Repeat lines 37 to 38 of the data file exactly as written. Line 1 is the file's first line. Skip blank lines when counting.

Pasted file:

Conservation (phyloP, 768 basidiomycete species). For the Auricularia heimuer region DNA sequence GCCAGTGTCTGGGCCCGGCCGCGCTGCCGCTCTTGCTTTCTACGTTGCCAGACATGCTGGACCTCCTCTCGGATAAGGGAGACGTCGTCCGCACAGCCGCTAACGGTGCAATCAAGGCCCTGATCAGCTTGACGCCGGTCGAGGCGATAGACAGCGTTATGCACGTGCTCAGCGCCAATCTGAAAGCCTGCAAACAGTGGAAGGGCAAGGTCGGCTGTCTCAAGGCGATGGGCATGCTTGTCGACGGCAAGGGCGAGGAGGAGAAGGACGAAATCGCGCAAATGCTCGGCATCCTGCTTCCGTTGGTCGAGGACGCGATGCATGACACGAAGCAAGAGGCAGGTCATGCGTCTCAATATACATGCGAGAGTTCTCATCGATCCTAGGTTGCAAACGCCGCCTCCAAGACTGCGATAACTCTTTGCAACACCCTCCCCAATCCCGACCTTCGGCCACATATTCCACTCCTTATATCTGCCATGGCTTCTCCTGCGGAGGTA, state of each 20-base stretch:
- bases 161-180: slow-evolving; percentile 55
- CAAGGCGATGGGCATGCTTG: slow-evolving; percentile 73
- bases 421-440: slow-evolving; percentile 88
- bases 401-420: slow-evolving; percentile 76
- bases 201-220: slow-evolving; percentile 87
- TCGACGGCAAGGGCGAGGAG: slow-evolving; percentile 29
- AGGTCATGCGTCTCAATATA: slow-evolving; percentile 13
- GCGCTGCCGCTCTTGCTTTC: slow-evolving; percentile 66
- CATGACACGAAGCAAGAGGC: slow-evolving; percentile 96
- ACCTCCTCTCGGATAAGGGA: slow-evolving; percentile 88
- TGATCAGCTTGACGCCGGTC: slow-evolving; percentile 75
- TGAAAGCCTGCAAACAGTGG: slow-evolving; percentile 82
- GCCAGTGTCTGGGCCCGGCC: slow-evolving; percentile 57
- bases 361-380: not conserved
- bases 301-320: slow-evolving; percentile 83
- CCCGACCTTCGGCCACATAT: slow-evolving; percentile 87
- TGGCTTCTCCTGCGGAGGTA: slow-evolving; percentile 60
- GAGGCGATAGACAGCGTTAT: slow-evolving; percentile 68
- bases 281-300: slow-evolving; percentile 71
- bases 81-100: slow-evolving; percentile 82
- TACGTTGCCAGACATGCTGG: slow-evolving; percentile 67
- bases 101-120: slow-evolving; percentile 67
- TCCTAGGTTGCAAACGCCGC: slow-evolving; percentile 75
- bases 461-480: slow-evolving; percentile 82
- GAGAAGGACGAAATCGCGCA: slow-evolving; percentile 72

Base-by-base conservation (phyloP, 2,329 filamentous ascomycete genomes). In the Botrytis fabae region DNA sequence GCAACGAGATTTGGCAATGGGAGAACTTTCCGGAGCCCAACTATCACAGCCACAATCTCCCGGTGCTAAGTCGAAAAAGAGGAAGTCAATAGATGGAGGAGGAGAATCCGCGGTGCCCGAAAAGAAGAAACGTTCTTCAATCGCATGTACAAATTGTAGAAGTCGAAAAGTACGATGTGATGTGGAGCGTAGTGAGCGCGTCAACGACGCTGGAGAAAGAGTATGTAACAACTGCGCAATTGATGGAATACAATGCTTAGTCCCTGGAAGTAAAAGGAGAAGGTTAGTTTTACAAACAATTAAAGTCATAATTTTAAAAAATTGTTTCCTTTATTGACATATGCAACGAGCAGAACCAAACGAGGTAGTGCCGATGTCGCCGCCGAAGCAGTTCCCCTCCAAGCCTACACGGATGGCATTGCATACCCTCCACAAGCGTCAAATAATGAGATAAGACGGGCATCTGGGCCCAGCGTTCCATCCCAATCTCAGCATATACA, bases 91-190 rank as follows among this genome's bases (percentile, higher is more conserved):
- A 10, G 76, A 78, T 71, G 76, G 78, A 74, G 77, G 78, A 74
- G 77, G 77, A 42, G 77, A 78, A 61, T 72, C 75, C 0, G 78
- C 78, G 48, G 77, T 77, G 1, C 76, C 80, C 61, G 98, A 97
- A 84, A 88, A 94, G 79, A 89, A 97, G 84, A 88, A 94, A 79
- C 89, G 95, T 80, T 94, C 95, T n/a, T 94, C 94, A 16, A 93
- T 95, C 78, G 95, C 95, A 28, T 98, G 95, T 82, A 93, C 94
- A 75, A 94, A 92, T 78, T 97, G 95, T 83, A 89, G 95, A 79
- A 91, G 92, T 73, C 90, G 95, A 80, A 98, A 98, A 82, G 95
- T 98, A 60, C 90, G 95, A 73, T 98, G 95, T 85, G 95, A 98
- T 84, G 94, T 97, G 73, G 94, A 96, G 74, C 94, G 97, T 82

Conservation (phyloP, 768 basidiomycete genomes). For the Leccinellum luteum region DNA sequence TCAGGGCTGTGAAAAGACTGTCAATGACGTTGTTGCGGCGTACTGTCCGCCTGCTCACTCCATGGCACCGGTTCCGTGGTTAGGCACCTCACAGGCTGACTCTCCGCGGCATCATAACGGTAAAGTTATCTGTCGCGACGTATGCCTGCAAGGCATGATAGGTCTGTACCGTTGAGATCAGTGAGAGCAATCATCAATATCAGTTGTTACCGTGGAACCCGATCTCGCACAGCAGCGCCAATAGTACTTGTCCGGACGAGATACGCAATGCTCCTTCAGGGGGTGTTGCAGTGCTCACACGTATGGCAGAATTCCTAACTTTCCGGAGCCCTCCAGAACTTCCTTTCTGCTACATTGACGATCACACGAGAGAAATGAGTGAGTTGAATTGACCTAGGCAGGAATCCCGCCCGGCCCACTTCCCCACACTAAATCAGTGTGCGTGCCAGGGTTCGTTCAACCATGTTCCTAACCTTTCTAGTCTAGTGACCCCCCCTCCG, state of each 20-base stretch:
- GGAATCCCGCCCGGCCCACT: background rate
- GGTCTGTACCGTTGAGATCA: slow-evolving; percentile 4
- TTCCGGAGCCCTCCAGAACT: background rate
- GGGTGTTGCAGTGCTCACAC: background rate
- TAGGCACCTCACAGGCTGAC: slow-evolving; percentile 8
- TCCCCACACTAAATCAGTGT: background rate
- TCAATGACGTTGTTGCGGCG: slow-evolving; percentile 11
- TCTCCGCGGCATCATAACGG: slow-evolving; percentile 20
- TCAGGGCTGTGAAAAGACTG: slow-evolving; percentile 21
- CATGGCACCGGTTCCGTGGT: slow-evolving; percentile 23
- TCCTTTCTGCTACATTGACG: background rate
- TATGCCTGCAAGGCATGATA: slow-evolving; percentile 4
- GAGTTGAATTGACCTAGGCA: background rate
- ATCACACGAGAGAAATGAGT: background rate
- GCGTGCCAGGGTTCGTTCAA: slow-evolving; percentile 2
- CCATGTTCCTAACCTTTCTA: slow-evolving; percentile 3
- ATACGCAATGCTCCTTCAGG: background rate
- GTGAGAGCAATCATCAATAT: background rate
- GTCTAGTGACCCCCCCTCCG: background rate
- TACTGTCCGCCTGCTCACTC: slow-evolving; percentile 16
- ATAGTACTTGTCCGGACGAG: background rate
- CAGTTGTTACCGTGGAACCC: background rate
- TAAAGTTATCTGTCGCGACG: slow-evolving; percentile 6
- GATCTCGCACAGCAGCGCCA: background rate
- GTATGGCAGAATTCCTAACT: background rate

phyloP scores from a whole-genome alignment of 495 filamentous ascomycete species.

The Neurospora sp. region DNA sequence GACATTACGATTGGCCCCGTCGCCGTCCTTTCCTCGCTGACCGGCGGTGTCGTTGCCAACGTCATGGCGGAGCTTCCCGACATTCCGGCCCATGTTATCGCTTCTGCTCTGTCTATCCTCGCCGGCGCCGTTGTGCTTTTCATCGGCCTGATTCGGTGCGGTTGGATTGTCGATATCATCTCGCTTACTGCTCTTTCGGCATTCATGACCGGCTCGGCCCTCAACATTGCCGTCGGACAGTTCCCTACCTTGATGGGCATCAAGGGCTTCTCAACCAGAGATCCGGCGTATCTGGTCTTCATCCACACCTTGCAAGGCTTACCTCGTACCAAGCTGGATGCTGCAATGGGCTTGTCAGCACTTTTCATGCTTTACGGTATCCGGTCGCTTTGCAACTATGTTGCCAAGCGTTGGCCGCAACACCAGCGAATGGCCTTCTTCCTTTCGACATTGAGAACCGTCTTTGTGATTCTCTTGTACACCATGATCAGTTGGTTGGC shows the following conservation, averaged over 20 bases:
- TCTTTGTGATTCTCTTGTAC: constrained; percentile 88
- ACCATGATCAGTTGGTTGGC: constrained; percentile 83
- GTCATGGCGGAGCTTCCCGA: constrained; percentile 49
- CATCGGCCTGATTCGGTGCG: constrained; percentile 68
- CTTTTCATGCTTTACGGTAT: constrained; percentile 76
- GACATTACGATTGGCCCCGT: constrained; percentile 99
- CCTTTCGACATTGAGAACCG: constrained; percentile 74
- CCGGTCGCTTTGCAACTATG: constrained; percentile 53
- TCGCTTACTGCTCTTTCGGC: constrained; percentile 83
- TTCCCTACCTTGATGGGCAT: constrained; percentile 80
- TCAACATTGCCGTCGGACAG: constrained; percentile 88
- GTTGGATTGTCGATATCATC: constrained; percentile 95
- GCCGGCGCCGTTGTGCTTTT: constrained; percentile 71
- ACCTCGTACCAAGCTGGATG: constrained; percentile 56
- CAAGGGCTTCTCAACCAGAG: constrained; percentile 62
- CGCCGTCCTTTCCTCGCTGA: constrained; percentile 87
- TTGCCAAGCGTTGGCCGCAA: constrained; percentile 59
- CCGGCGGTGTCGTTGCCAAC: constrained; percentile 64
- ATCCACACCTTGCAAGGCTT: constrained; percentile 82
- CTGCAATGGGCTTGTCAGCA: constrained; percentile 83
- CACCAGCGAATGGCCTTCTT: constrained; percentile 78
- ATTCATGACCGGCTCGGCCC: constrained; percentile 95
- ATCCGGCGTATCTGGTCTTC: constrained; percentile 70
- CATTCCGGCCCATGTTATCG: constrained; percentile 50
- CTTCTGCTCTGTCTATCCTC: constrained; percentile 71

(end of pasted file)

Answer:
- T 84, G 94, T 97, G 73, G 94, A 96, G 74, C 94, G 97, T 82

Conservation (phyloP, 768 basidiomycete genomes). For the Leccinellum luteum region DNA sequence TCAGGGCTGTGAAAAGACTGTCAATGACGTTGTTGCGGCGTACTGTCCGCCTGCTCACTCCATGGCACCGGTTCCGTGGTTAGGCACCTCACAGGCTGACTCTCCGCGGCATCATAACGGTAAAGTTATCTGTCGCGACGTATGCCTGCAAGGCATGATAGGTCTGTACCGTTGAGATCAGTGAGAGCAATCATCAATATCAGTTGTTACCGTGGAACCCGATCTCGCACAGCAGCGCCAATAGTACTTGTCCGGACGAGATACGCAATGCTCCTTCAGGGGGTGTTGCAGTGCTCACACGTATGGCAGAATTCCTAACTTTCCGGAGCCCTCCAGAACTTCCTTTCTGCTACATTGACGATCACACGAGAGAAATGAGTGAGTTGAATTGACCTAGGCAGGAATCCCGCCCGGCCCACTTCCCCACACTAAATCAGTGTGCGTGCCAGGGTTCGTTCAACCATGTTCCTAACCTTTCTAGTCTAGTGACCCCCCCTCCG, state of each 20-base stretch: